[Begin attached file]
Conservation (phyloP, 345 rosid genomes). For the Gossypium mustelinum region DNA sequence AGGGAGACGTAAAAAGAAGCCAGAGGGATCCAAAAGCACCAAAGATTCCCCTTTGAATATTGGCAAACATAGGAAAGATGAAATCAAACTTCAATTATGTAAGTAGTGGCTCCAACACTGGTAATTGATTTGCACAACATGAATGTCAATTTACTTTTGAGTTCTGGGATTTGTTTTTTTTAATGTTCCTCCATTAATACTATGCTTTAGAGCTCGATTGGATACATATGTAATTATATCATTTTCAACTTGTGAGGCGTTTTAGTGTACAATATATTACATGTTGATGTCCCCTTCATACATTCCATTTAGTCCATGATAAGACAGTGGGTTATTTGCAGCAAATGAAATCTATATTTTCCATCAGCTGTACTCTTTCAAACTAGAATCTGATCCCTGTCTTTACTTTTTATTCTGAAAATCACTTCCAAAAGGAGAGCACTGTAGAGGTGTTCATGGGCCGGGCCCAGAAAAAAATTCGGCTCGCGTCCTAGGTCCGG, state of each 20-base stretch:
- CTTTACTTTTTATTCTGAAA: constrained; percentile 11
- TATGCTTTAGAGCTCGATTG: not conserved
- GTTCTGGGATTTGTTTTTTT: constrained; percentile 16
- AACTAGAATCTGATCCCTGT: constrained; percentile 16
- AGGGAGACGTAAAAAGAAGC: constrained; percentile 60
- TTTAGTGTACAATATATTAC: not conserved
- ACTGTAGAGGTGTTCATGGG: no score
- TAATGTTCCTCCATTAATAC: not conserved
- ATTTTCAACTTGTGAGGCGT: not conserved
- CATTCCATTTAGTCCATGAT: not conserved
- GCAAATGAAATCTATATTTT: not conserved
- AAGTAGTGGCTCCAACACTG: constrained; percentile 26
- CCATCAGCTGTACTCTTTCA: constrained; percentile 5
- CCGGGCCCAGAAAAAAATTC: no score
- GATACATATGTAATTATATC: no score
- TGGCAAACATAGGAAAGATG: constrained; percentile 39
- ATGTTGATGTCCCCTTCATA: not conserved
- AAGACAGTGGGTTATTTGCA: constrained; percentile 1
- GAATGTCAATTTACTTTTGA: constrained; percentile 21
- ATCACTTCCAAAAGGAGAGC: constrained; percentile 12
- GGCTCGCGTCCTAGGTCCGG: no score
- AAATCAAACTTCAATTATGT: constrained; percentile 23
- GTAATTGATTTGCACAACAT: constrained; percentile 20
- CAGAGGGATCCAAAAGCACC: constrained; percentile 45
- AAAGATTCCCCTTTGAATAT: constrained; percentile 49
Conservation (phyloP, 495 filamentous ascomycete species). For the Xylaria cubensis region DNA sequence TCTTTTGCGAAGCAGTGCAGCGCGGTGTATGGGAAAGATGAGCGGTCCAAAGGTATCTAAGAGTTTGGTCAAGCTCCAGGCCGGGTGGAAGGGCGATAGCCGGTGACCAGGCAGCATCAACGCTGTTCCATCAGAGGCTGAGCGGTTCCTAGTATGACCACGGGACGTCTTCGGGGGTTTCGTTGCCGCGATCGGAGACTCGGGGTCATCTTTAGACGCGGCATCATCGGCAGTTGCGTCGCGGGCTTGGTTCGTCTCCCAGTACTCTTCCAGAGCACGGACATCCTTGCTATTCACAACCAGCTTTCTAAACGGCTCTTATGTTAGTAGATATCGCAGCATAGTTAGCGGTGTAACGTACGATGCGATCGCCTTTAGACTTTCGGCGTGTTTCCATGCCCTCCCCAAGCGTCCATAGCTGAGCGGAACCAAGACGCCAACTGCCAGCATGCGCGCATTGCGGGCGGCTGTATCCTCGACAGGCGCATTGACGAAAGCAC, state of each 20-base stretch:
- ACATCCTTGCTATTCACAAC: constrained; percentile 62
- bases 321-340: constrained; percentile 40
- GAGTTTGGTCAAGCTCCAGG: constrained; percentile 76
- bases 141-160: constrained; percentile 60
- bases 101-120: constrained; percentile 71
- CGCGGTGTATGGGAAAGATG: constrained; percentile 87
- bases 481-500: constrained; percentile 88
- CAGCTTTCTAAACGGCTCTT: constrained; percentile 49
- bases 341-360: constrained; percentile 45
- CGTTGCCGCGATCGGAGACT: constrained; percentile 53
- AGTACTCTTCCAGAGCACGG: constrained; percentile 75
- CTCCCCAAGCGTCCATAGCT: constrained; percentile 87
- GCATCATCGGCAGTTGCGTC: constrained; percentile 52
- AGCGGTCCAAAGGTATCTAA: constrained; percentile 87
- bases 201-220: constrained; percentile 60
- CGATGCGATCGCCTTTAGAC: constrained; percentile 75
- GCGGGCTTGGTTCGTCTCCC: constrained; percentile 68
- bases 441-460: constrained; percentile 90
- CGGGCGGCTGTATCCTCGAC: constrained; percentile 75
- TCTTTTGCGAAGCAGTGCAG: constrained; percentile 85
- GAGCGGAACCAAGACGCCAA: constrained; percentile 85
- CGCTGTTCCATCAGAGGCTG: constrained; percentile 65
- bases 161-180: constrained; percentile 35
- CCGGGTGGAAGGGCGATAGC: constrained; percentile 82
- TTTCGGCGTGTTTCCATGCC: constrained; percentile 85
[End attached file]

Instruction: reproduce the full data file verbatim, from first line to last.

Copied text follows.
Conservation (phyloP, 345 rosid genomes). For the Gossypium mustelinum region DNA sequence AGGGAGACGTAAAAAGAAGCCAGAGGGATCCAAAAGCACCAAAGATTCCCCTTTGAATATTGGCAAACATAGGAAAGATGAAATCAAACTTCAATTATGTAAGTAGTGGCTCCAACACTGGTAATTGATTTGCACAACATGAATGTCAATTTACTTTTGAGTTCTGGGATTTGTTTTTTTTAATGTTCCTCCATTAATACTATGCTTTAGAGCTCGATTGGATACATATGTAATTATATCATTTTCAACTTGTGAGGCGTTTTAGTGTACAATATATTACATGTTGATGTCCCCTTCATACATTCCATTTAGTCCATGATAAGACAGTGGGTTATTTGCAGCAAATGAAATCTATATTTTCCATCAGCTGTACTCTTTCAAACTAGAATCTGATCCCTGTCTTTACTTTTTATTCTGAAAATCACTTCCAAAAGGAGAGCACTGTAGAGGTGTTCATGGGCCGGGCCCAGAAAAAAATTCGGCTCGCGTCCTAGGTCCGG, state of each 20-base stretch:
- CTTTACTTTTTATTCTGAAA: constrained; percentile 11
- TATGCTTTAGAGCTCGATTG: not conserved
- GTTCTGGGATTTGTTTTTTT: constrained; percentile 16
- AACTAGAATCTGATCCCTGT: constrained; percentile 16
- AGGGAGACGTAAAAAGAAGC: constrained; percentile 60
- TTTAGTGTACAATATATTAC: not conserved
- ACTGTAGAGGTGTTCATGGG: no score
- TAATGTTCCTCCATTAATAC: not conserved
- ATTTTCAACTTGTGAGGCGT: not conserved
- CATTCCATTTAGTCCATGAT: not conserved
- GCAAATGAAATCTATATTTT: not conserved
- AAGTAGTGGCTCCAACACTG: constrained; percentile 26
- CCATCAGCTGTACTCTTTCA: constrained; percentile 5
- CCGGGCCCAGAAAAAAATTC: no score
- GATACATATGTAATTATATC: no score
- TGGCAAACATAGGAAAGATG: constrained; percentile 39
- ATGTTGATGTCCCCTTCATA: not conserved
- AAGACAGTGGGTTATTTGCA: constrained; percentile 1
- GAATGTCAATTTACTTTTGA: constrained; percentile 21
- ATCACTTCCAAAAGGAGAGC: constrained; percentile 12
- GGCTCGCGTCCTAGGTCCGG: no score
- AAATCAAACTTCAATTATGT: constrained; percentile 23
- GTAATTGATTTGCACAACAT: constrained; percentile 20
- CAGAGGGATCCAAAAGCACC: constrained; percentile 45
- AAAGATTCCCCTTTGAATAT: constrained; percentile 49
Conservation (phyloP, 495 filamentous ascomycete species). For the Xylaria cubensis region DNA sequence TCTTTTGCGAAGCAGTGCAGCGCGGTGTATGGGAAAGATGAGCGGTCCAAAGGTATCTAAGAGTTTGGTCAAGCTCCAGGCCGGGTGGAAGGGCGATAGCCGGTGACCAGGCAGCATCAACGCTGTTCCATCAGAGGCTGAGCGGTTCCTAGTATGACCACGGGACGTCTTCGGGGGTTTCGTTGCCGCGATCGGAGACTCGGGGTCATCTTTAGACGCGGCATCATCGGCAGTTGCGTCGCGGGCTTGGTTCGTCTCCCAGTACTCTTCCAGAGCACGGACATCCTTGCTATTCACAACCAGCTTTCTAAACGGCTCTTATGTTAGTAGATATCGCAGCATAGTTAGCGGTGTAACGTACGATGCGATCGCCTTTAGACTTTCGGCGTGTTTCCATGCCCTCCCCAAGCGTCCATAGCTGAGCGGAACCAAGACGCCAACTGCCAGCATGCGCGCATTGCGGGCGGCTGTATCCTCGACAGGCGCATTGACGAAAGCAC, state of each 20-base stretch:
- ACATCCTTGCTATTCACAAC: constrained; percentile 62
- bases 321-340: constrained; percentile 40
- GAGTTTGGTCAAGCTCCAGG: constrained; percentile 76
- bases 141-160: constrained; percentile 60
- bases 101-120: constrained; percentile 71
- CGCGGTGTATGGGAAAGATG: constrained; percentile 87
- bases 481-500: constrained; percentile 88
- CAGCTTTCTAAACGGCTCTT: constrained; percentile 49
- bases 341-360: constrained; percentile 45
- CGTTGCCGCGATCGGAGACT: constrained; percentile 53
- AGTACTCTTCCAGAGCACGG: constrained; percentile 75
- CTCCCCAAGCGTCCATAGCT: constrained; percentile 87
- GCATCATCGGCAGTTGCGTC: constrained; percentile 52
- AGCGGTCCAAAGGTATCTAA: constrained; percentile 87
- bases 201-220: constrained; percentile 60
- CGATGCGATCGCCTTTAGAC: constrained; percentile 75
- GCGGGCTTGGTTCGTCTCCC: constrained; percentile 68
- bases 441-460: constrained; percentile 90
- CGGGCGGCTGTATCCTCGAC: constrained; percentile 75
- TCTTTTGCGAAGCAGTGCAG: constrained; percentile 85
- GAGCGGAACCAAGACGCCAA: constrained; percentile 85
- CGCTGTTCCATCAGAGGCTG: constrained; percentile 65
- bases 161-180: constrained; percentile 35
- CCGGGTGGAAGGGCGATAGC: constrained; percentile 82
- TTTCGGCGTGTTTCCATGCC: constrained; percentile 85